Until our social-distancing era began, after a long day of being in the clinic or on rounds, transplant nephrology fellow Prerna Kumar, MBBS, always attended a 5:30 kickboxing class, whether she was feeling drained or motivated. Even if she worked late, she hustled to make the 6:30 class instead. Though Kumar only began kickboxing this past year, it quickly became a part of her daily wellness routine. Kumar was able to see the large impact this physical and mental wellness routine had on her professional life.
“It’s more of a discipline and has added a lot of positivity to my life,” Kumar said. “That is one thing that I always make sure to keep in my life. It’s more of a mental thing. It’s more about mental peace and doing something for myself which I never did before.”
Throughout the past year, Kumar has sought happiness in a lot of ways. Though Kumar completed UI’s nephrology fellowship and worked for a year as a hospitalist, she says she was happier once she joined the transplant fellowship program.
As the only nephrology transplant fellow, Kumar says a common misconception that many physicians have is that nephrology is only performing dialysis. However, transplant has opened a whole new door for Kumar.
“I’m so glad I chose transplant. This is what I want to do with my life, just transplant nephrology,” Kumar said. “I’ve seen genuine happiness in patients in transplant. I used to do dialysis rounds. I never got the satisfaction that I was doing something for them for some reason.”
Originally from Ranchi, a small town in East India, Kumar attended medical school at Sri Devaraj Urs Medical College in Southern India before moving to New York in 2011. After completing her residency at the Albert Einstein College of Medicine, Kumar joined the University of Iowa’s nephrology fellowship program.
“I came to Iowa, and it has been a family to me for the past four years,” Kumar said. With only three months left, Kumar is preparing for the next chapter of her life. Following her departure in June, Kumar will join faculty at the University of Illinois and has begun searching for apartments along Michigan Avenue. However, she will miss the support system she found in her mentors and colleagues here.
“I would say the most important support system is in the hospital with Dr. [Lisa] Antes, Dr. [Christie] Thomas, Dr. [Sarat] Kuppachi, and the other program directors,” Kumar said. “Whenever I feel low and feel like talking, they are more like friends to me. I just go barge in there and vent out whatever I’m feeling. It’s a great feeling to know they are there.”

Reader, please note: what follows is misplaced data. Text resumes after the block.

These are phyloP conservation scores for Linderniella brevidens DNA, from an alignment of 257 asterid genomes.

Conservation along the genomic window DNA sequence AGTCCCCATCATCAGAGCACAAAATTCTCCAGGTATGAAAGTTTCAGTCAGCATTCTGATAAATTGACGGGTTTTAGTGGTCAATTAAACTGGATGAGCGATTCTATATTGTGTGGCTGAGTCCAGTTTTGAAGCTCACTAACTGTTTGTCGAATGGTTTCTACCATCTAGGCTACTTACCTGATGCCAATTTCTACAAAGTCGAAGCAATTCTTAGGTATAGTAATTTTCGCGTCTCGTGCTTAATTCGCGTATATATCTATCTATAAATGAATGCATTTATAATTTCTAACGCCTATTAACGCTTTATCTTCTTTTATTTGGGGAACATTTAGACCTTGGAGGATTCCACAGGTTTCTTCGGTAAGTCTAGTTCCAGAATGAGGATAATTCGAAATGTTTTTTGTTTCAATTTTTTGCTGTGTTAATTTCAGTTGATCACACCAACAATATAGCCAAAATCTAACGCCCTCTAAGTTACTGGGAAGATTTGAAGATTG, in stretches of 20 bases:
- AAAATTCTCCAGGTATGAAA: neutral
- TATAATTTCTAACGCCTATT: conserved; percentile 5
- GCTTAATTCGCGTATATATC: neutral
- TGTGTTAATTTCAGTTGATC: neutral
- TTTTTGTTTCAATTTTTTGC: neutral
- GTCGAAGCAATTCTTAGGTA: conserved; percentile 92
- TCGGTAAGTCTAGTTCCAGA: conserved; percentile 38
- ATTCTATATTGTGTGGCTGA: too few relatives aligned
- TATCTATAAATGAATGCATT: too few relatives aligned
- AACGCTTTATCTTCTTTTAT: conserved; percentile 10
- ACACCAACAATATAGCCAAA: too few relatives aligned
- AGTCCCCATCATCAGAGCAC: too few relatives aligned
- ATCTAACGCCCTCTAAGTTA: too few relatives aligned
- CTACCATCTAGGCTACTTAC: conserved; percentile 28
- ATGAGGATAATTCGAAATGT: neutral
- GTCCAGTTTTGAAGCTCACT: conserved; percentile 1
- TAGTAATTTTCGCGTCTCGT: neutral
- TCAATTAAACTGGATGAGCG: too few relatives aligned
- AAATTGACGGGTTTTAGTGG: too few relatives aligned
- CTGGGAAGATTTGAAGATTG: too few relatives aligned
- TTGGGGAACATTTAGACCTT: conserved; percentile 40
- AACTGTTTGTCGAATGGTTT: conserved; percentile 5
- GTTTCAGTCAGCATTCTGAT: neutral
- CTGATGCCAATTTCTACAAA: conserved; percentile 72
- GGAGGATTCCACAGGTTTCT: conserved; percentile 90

Christie Thomas, MBBS, professor in the Division of Nephrology, has been one of Kumar’s mentors and friends since she arrived at Iowa.
“We were delighted when Prerna accepted our offer of a transplant nephrology fellowship and chose to stay with us for an additional year after her general nephrology fellowship,” Thomas said. “She has been an asset to our program and been a resource for residents and junior fellows.”
Kumar is incredibly thankful for her parents and their support in her professional and personal life. But with her entire family living in India, Kumar is grateful to only be a short car ride away from her mentors at Iowa next year. Thomas believes Kumar is ready to strike out on her own.
“She has shown tremendous fortitude, which will stand her in good stead as she gets ready to begin her own independent career in these uncertain times,” Thomas said. “And I know she is thrilled to be able to live and work in Chicago near the shores of Lake Michigan.”
“I’ve been so comfortable with the people and places here at Iowa, and I’m getting a little anxious to go to this new place,” Kumar said. “[Iowa] grows on you. People used to say that, and now I understand what they were talking about.”
While Kumar focuses mainly on the task at hand while treating patients, she believes it is important to keep in mind the personal, emotional, and mental well-being of each person. She believes this kind of discipline should also apply to the physicians treating these patients.
“We keep telling our patients to be compliant and take your medications,” Kumar said. “But it should start with us. We should be more disciplined with our personal wellness, both physical and mental.” For Kumar, that means getting through this current crisis and back to her kickboxing class.